Update: Pearson sells FT to Japanese publisher Nikkei for $1.3 billion

So much for all the speculation of “is the FT really up for sale?” or “Axel Springer set to purchase the FT” – Pearson announced today that it will sell the FT Group to Japanese publisher Nikkei Inc. for £844 million ($1.3 billion), bringing together two seemingly strong financial news companies from Europe and Asia.

by WAN-IFRA Staff | July 24, 2015

[UPDATE: Friday, 24 July]: The Financial Times published its 2015 half-year results today reporting that revenues and profits grew, primarily driven by digital growth. The report said: “Digital content revenues increased by double digits year on year, and content and services accounted for the greatest proportion of total revenues. Total circulation across print and online increased 9% year-on-year to 737,000, with digital subscriptions rising 14% to almost 520,000, lifted by the new access model offering paid trials.”

Both the FT and Bloomberg reported of the supposed down-to-the-wire battle between Nikkei and Axel Springer for the FT.

[ORIGINAL: Thursday, 23 July]:

The sale does not include Pearson’s 50 percent stake in The Economist Group, as well as the FT Group’s London property, according to Pearson. The transaction is subject to a number of regulatory approvals and is expected to close during the fourth quarter of 2015.

There was rampant speculation this week over the sale of the FT, intensifying mid-day today when it was reported by Reuters and the FT itself that Axel Springer was in advanced talks with Pearson to buy the FT. But the Germany media conglomerate soon denied it with this short press release: “On the background of today’s media reports Axel Springer SE rejects speculations regarding an acquisition of the Financial Times Group and states that Axel Springer SE will not acquire the Financial Times Group.”

Shortly after Pearson announced that Nikkei was indeed purchasing the FT.

It would have been a curious choice for Springer after unloading their regional titles two years ago, but the FT’s strengths with strong global brand, healthy consumer revenue and successful digital transformation as a “legacy publisher” must have proved attractive to a number of suitors.

Axel Springer’s corporate communications office had not returned our phone calls at the time of this post.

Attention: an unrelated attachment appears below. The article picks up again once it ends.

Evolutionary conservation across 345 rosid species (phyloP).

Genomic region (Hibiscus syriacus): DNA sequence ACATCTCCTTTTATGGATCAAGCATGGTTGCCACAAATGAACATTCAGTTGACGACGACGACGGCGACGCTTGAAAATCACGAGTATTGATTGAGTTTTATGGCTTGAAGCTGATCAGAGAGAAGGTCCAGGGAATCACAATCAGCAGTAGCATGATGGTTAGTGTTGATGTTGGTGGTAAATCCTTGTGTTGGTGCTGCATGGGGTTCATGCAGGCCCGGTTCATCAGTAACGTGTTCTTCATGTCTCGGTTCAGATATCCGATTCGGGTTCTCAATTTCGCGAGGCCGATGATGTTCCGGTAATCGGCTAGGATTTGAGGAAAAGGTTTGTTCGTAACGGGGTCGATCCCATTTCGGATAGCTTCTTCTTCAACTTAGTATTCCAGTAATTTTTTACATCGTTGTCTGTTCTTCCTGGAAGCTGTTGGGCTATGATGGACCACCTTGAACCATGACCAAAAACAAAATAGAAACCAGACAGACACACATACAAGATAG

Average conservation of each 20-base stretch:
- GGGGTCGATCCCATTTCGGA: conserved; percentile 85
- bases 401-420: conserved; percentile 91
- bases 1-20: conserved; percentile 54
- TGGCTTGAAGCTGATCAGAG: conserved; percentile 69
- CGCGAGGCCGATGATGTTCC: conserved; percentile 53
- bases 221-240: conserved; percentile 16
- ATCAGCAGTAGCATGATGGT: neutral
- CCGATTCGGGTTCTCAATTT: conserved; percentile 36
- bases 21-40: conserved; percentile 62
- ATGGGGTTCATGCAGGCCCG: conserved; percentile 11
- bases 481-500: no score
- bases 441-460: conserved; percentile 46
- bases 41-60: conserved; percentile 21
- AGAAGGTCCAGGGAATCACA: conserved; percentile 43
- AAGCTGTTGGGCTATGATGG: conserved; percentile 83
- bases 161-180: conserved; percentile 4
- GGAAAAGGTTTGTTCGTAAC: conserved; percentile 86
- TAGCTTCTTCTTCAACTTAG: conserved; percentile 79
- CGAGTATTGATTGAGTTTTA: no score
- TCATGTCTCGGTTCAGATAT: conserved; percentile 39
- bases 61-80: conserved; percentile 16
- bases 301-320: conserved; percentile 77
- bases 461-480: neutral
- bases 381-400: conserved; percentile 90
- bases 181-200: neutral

The move will now allow Pearson to focus 100 percent on its global education portfolio and strategy, according to Pearson Chief Executive Officer John Fallon.

Besides its flagship Nikkei newspaper, the new Japanese owner has a diverse portfolio in publishing, digital media, data services, broadcasting, research and other services.

“We’ve reached an inflection point in media, driven by the explosive growth of mobile and social,” Fallon said in the Pearson statement. “In this new environment, the best way to ensure the FT’s journalistic and commercial success is for it to be part of a global, digital news company.”

Tsuneo Kita, Chairman and Group CEO of Nikkei, said in the announcement:

“I am extremely proud of teaming up with the Financial Times, one of the most prestigious news organizations in the world. Our motto of providing high-quality reporting on economic and other news, while maintaining fairness and impartiality, is very close to that of the FT. We share the same journalistic values. Together, we will strive to contribute to the development of the global economy.

Reaction from the sale:


Mathew Ingram


So Nikkei is buying the Financial Times — must admit I didn’t see that coming: 

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WSJ MoneyBeat


Bernstein says of FT/Nikkei: “It’s a very nice valuation. It’s is more than most people were expecting” 

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Robin Harding


Logging on from holiday to say (a) Wow! and (b) from my dealings with them, I think the Nikkei will be fine owners of the FT.

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Rory Cellan-Jones@ruskin147

Former FT editor Richard Lambert tells me Pearson great owners who never interfered with editorial & invested in growth – hopes Nikkei same

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Andrew Hill


A more-than-full house for Pearson CEO, FT CEO and FT editor @lionelbarber staff briefing on the Nikkei takeover

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32 people are talking about this


Renée Kaplan


FT editor @lionelbarber says to look to nikkei’s track record and Japanese corporate culture as reassurance

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Richard Sambrook@sambrook

Clear from gnomic comments most people haven’t a clue what to make of the FT- Nikkei deal…

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